Well, neurons are cells in the body that send electrical impulses down the actual neuron until it reaches the end of the cell. The next neuron is waiting for it's signal, but the synapse is the connection between the two.
When this electrical signal gets to the end of the neuron, this synapse releases chemical messengers, which float across this small space of the synapse, and connects to the receptors on the next neuron. This neuron then starts to "fire" and send its electrical impulse down the cell, and so forth.
An analogy could be something like this:
The neuron is an email - it is sent, and electrically travels through the "wires" until it reaches the end (a computer). Now, to send the message along, it has to be printed out (the neurotransmitter release) and handed to the next computer (the space between the two computers is the synapse). When this printed email arrives at the next computer, it is typed in and "sent" to the next computer, where it has to be printed out and carried to the next one, and so forth.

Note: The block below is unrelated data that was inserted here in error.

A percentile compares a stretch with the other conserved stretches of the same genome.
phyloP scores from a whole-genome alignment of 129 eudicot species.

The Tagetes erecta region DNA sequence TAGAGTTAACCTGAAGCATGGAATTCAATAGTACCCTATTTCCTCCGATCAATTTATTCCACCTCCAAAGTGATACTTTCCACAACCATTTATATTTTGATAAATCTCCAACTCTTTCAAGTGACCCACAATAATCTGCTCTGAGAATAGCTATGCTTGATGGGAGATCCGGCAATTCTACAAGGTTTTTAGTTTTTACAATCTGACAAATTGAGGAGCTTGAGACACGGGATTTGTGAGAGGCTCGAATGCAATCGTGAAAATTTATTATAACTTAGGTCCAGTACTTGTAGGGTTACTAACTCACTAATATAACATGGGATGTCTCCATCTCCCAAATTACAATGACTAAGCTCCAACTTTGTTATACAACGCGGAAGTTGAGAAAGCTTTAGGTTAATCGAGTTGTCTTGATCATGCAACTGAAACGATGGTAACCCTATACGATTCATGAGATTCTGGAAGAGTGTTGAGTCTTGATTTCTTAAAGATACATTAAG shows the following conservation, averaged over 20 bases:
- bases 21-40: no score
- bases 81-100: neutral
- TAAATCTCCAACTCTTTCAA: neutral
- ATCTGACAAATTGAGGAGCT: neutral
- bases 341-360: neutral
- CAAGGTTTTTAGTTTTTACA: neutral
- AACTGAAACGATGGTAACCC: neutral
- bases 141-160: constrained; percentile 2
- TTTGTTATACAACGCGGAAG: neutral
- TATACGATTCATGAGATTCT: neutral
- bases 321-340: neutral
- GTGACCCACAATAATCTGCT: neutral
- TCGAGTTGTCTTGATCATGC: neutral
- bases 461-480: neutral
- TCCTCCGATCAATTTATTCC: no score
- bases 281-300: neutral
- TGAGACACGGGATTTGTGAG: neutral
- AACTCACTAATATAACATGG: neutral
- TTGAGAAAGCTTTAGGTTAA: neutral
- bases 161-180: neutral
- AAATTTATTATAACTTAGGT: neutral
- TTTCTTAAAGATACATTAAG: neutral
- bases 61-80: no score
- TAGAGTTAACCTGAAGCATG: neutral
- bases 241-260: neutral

In this way, the electrical signal with the correct message eventually gets to the final place (which can be the brain, or an organ or a muscle) and the basic message (of the email, e.g. contract that muscle) stays the same all the way through.
Here's a much more scientific explaination: